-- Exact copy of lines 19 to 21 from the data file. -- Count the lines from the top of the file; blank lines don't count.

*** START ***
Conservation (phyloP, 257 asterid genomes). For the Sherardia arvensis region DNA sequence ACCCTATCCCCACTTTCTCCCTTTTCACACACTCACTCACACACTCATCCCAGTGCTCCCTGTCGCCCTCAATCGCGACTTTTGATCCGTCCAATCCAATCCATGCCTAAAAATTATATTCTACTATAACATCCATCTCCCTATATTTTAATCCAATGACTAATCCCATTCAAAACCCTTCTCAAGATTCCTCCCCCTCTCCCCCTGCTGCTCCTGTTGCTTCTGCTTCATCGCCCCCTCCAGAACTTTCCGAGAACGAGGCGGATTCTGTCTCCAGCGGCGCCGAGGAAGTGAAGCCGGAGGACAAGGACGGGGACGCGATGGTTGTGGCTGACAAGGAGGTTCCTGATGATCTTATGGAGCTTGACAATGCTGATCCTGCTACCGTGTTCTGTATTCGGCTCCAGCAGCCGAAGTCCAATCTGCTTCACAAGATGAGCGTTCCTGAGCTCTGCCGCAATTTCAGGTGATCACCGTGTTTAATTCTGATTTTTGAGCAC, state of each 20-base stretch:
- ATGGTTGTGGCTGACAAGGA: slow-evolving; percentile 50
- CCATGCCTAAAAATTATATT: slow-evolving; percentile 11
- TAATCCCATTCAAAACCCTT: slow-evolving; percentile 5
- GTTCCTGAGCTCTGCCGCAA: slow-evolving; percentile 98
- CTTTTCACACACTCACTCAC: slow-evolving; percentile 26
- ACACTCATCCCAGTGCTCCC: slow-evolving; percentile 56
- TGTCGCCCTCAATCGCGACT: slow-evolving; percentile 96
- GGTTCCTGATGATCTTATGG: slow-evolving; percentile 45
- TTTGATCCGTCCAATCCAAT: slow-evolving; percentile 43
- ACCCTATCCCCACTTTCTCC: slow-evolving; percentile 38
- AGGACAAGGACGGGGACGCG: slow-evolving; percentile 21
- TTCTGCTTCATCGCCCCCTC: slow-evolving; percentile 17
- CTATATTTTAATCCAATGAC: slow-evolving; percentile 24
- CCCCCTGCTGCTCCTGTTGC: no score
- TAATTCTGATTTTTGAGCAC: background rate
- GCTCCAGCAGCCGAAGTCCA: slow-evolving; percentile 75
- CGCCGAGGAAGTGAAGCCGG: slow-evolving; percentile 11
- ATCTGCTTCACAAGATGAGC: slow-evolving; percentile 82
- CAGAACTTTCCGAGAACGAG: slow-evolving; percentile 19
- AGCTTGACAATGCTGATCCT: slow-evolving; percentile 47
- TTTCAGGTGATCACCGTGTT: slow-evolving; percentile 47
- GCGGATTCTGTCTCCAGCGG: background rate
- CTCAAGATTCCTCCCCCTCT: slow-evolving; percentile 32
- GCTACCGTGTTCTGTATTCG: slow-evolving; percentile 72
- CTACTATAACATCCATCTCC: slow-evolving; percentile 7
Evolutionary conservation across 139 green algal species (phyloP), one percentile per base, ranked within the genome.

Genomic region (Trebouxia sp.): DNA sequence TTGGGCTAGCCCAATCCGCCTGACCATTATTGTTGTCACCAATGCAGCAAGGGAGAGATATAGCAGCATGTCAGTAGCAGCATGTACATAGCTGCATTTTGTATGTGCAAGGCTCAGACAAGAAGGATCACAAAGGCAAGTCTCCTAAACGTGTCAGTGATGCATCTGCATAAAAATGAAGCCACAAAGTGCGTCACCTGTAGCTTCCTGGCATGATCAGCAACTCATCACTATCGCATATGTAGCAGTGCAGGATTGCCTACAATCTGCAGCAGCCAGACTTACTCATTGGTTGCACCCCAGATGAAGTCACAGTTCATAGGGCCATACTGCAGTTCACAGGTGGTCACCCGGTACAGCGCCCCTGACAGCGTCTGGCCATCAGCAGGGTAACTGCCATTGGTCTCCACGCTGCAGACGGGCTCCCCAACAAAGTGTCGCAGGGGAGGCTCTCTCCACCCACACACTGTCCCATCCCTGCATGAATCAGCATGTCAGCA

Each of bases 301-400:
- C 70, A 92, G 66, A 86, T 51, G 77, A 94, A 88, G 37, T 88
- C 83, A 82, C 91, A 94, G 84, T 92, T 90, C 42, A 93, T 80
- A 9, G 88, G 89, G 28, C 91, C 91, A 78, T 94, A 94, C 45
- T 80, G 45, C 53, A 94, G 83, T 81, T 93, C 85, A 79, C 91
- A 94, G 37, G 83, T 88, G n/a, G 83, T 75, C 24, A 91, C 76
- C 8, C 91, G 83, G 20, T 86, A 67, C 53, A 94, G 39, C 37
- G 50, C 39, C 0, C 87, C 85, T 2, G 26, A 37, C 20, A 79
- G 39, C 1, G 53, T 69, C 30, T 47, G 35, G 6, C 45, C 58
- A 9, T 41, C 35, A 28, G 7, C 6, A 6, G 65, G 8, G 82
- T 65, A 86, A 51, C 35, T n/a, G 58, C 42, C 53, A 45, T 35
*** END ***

- ATCTGCTTCACAAGATGAGC: slow-evolving; percentile 82
- CAGAACTTTCCGAGAACGAG: slow-evolving; percentile 19
- AGCTTGACAATGCTGATCCT: slow-evolving; percentile 47